We will be exploring answers to these questions through work with puppets and role playing; reading and discussing stories about friendship; working with new partners; getting to know each other through shared art work; body games and group movement activities; exploring friendships in the animal and plant worlds during Outdoor Explore; writing and drawing books about friends; graphing information about friends; and many other investigations that the children will create to help them find answers to their questions. As the work in this study evolves, we will keep you posted on where the children are going and how their explorations and plans grow and change.

In the meantime, we’d like you to help at home by co-authoring a book about your child with your child. This will help all of us all get to know each other better and provide an excellent opportunity for early reading and writing. Talking with your child at home about friendship, reading picture books about friends, and telling your child stories about your friends when you were little are all lovely ways to keep the home/school connection strong.



It's Okay to Be Sad Sometimes

From the Early Childhood Class...

At the end of nearly every class day, families in our Early Childhood class receive an email to let them know what their children have been up to. Parents can use these Daily Notes as a guide to help them think of a few questions to ask their child about their day. Here is what Stefi wrote yesterday:

In typical Monday fashion, it rained, and one of our friends was sad. He did NOT want to stay in school...

We took this as an opportunity to talk about feelings. Some friends remembered when they were little and missed their mommy. This took us to a conversation about scary dreams and then about good dreams and flying tigers....

Today I observed empathy as friends gave tissues and offered kind words, and I listened as young children acknowledged their feelings and worked through them....

For circle we read and listened to Pete the Cat, a feline with a positive attitude.

The lesson? "It's okay to be sad sometimes, and then you'll be okay."

(In the photos below, this friend had just told Stefi he was sad, and then he began drawing sad faces on the mat. After he got his unhappy feelings out in his drawings, he stood up and declared that he was okay and ready to be at school.)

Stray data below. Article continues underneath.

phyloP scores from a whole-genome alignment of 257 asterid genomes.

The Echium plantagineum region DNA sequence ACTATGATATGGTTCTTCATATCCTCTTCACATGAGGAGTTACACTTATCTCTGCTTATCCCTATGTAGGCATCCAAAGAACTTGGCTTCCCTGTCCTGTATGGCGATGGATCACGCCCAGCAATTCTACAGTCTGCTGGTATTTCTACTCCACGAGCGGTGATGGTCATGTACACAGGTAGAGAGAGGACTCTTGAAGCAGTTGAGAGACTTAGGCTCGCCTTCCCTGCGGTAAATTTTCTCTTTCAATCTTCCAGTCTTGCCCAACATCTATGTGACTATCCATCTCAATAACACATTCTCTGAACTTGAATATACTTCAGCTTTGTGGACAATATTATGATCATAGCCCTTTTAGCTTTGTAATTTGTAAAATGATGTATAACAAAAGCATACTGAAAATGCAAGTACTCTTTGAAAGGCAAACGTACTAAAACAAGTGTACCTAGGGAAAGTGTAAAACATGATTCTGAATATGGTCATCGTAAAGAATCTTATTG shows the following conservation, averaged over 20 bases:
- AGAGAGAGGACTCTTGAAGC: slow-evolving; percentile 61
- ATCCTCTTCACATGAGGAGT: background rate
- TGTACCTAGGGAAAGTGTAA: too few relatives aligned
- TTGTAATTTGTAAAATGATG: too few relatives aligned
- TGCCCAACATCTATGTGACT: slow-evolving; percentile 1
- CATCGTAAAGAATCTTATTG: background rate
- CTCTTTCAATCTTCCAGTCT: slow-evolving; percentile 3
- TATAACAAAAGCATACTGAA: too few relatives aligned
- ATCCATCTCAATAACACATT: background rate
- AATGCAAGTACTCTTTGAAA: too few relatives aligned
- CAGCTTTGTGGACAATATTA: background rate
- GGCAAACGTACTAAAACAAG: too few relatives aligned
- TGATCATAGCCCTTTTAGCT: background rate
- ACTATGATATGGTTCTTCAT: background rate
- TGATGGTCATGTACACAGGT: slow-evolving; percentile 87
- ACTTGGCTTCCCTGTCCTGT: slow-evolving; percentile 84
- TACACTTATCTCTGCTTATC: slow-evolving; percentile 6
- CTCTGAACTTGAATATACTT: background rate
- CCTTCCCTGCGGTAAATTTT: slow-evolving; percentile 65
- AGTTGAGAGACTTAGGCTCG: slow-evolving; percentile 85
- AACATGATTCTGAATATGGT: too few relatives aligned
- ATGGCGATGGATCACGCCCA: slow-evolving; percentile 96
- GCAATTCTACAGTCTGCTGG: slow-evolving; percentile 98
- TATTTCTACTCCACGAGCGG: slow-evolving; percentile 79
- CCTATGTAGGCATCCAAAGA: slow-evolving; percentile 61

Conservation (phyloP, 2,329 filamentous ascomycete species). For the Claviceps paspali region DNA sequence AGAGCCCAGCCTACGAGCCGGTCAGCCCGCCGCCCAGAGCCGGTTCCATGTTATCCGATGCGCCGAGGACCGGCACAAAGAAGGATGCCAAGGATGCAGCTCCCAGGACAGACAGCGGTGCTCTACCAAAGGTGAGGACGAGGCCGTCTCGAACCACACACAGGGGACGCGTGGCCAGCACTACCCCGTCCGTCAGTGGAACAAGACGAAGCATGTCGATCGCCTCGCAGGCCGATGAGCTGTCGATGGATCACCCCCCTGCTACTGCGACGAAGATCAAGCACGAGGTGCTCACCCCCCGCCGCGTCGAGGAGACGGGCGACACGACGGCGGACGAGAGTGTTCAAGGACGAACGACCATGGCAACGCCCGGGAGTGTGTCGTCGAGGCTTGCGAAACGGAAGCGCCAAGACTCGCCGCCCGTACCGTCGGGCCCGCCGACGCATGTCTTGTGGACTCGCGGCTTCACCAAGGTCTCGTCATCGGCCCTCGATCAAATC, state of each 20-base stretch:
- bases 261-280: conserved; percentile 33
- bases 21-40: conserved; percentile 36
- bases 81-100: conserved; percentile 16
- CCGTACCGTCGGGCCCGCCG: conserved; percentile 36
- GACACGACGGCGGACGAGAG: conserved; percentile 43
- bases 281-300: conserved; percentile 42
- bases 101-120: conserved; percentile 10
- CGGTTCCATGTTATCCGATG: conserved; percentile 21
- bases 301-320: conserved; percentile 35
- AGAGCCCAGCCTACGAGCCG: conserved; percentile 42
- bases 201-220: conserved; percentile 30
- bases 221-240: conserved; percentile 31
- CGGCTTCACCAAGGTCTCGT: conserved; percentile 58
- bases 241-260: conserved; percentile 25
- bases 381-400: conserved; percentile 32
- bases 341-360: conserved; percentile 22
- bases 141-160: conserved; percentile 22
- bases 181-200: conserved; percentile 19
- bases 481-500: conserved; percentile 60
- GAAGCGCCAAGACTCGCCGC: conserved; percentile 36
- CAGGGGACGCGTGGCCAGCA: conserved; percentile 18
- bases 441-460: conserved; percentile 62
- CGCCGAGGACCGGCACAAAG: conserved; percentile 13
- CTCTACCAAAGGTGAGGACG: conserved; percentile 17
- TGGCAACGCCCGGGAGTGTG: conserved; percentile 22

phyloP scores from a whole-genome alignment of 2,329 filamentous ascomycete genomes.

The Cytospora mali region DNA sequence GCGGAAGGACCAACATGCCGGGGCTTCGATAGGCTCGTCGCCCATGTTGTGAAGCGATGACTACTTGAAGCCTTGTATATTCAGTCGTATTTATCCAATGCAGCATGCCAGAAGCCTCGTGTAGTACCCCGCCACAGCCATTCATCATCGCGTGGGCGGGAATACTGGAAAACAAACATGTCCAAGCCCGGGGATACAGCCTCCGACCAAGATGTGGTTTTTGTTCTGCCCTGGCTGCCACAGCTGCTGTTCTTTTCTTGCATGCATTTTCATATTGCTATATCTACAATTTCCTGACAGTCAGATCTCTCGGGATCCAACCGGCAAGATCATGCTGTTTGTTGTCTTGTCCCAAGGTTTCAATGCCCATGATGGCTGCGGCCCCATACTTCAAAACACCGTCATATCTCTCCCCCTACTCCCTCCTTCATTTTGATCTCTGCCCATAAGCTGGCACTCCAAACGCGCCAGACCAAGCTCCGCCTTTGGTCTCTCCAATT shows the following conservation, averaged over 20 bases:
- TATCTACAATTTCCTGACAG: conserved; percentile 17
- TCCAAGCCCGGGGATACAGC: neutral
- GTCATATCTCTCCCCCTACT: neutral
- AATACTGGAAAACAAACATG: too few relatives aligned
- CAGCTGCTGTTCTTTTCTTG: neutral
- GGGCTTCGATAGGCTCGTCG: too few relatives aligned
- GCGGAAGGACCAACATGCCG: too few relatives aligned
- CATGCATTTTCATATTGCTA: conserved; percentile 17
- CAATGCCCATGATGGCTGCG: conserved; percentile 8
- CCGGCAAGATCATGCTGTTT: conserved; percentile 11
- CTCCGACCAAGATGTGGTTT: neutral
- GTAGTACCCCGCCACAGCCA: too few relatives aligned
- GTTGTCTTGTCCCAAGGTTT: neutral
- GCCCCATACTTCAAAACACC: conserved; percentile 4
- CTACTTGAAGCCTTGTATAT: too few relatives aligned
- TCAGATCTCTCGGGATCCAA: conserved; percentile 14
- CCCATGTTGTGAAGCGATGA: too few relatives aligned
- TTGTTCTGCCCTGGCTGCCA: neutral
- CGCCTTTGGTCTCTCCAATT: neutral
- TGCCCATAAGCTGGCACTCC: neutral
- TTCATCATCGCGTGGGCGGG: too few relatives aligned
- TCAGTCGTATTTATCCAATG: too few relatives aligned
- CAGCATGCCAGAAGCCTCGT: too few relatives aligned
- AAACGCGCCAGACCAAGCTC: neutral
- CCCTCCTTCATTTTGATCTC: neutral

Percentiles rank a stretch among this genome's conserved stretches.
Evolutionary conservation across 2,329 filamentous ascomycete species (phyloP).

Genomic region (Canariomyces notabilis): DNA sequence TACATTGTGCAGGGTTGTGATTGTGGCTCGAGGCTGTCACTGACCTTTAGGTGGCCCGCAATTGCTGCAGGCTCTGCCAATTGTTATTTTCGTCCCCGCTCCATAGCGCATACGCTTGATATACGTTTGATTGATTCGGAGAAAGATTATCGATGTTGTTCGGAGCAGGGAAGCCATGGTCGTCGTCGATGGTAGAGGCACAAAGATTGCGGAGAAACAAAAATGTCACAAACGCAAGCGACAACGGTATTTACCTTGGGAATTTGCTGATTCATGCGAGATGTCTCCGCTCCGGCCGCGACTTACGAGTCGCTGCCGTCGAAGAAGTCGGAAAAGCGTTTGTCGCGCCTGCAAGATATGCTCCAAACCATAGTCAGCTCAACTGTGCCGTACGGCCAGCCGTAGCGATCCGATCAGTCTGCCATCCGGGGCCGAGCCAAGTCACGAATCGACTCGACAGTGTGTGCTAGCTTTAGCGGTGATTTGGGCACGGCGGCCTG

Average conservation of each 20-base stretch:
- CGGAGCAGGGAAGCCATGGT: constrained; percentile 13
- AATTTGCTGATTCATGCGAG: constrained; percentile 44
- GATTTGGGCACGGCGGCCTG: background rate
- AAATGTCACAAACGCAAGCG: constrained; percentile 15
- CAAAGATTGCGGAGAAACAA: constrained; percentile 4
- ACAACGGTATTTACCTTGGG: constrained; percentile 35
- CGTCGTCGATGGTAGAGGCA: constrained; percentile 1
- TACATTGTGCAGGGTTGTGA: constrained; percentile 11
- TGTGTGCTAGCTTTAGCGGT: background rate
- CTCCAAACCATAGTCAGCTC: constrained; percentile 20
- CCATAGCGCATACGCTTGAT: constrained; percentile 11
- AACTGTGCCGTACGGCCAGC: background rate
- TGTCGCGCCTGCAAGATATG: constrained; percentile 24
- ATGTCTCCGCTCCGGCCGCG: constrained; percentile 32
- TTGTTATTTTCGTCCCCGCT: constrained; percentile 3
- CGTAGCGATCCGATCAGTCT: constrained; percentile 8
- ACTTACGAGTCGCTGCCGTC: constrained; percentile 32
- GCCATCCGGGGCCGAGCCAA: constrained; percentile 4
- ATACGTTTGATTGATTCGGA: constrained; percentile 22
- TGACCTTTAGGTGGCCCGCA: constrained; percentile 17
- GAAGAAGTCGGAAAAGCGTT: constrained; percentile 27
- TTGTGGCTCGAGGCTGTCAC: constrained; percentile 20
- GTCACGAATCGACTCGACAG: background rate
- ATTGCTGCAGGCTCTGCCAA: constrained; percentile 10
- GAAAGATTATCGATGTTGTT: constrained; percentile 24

What We Learned in Enrichment Class

What we learned about in Enrichment Class….

The Fellowship


  • Nature mandalas
  • Sacred geometry
  • Personal colleges
  • Character drawings
  • Mural
  • Sketchbooks
  • Spray paint art

Yoga & P.E.

  • Army dodge ball
  • Spy game
  • Migration story projects
  • Memory game
  • Yoga freeze tag
  • Cooperative elbow tag
  • Zombie tag
  • Sun salutations
  • Savasana (relaxation)
  • Check ins
  • Teambuilding activities
  • Outside yoga
  • Yoga poses
  • Stories and books
  • Breathing
  • Partner yoga

Contemplative Studies

  • If one person in class is focused, we all could be focused. If one person in class is not focused, we could all not be focused.
  • Chi Kung
  • I am mindful more than I thought I was
  • A lot about meditation
  • Paying attention
  • To become friends with my classmates
  • The definition of “perfect”
  • My logic has no logic
  • I was more in the present than I thought I was

Mad Scientists


  • Clay
  • Yearbook pages
  • Paper mache bowls
  • Mandala drawings
  • Nature mandalas
  • Sacred geometry
  • Drawings for the Jacksonville Center
  • Sketchbooks
  • Stepping stones
  • Help with trailer mural

Yoga & P.E.

  • Yoga poses: down dog, pigeon, tree, eagle, child pose, wheel, bridge, butterfly, owl and others
  • Kid led games
  • Yoga stories with poses
  • Savasana (relaxation)
  • Hidden yoga – card game and sharing
  • How to calm our emotions
  • How to express how we feel
  • Migration animal projects
  • Dodge ball
  • Elbow tag
  • Sun salutations
  • Check ins

Contemplative Studies

  • If you try real hard to meditate, it probably won’t work
  • How to meditate better and be more mindful
    • Don’t think of anything
    • Don’t let anyone distract you
  • Chi Kung / 8 pieces of brocade
  • Focus without letting people moving around distract you
  • Wabi Sabi / Haiku (doesn’t have to be 5-7-5)
  • You can do multiple things to be mindful
  • Whatever you do… “don’t think of a monkey”
  • How to find mindful moments in everyday life
  • I benefited from recognizing mindful moments even though I was not mindful to write them down

Hatching Playful Dragons


  • Clay sculptures
  • Mandalas
  • Nature mandalas
  • Drew birds
  • Drew reptiles and amphibians
  • Stick sculpture
  • Painted shells
  • Plaster cast
  • Sketchbooks
  • Mixing paint to make fall colors

Yoga and P.E.

  • Yoga poses
  • Bowing
  • Check ins
  • Savasana (relaxation)
  • Team games
  • Elbow tag
  • Parachute fun outside
  • Breathing
  • Garbage truck meditation
  • Feelings
  • Reading books
  • Telling stories (Purple Fairy)
  • Handstands

Contemplative Studies

  • How to be calm
  • To sit very still and be quiet
  • To be mindful
  • To be focused, stay still, and be calm
  • The “Ben” story
  • Nothingness

Invisible Magic Horses


  • Stepping stones
  • “Grew a garden”
  • Clay
  • Window hangings with sticks and leaves
  • Leaf rubbings
  • Drawing
  • Sketchbooks
  • Nature mandala
  • Mandala drawings
  • Painting
  • Circle prints

Yoga and P.E.

  • Breathing
  • Yoga poses
  • Stories (Purple Fairy)
  • Parachute fun outside
  • Musical yoga mats game
  • Breathing buddies
  • Partner yoga
  • Obstacle courses
  • Turtle game

Contemplative Studies

  • Be kind
  • Be happy…no reason to be nervous
  • Feelings are free
  • To close my eyes during meditation to avoid distraction
  • Mindfulness
  • The big “aaah!”s
  • To share
  • When breathing in…stay with breathing in. When breathing out…stay with breathing out.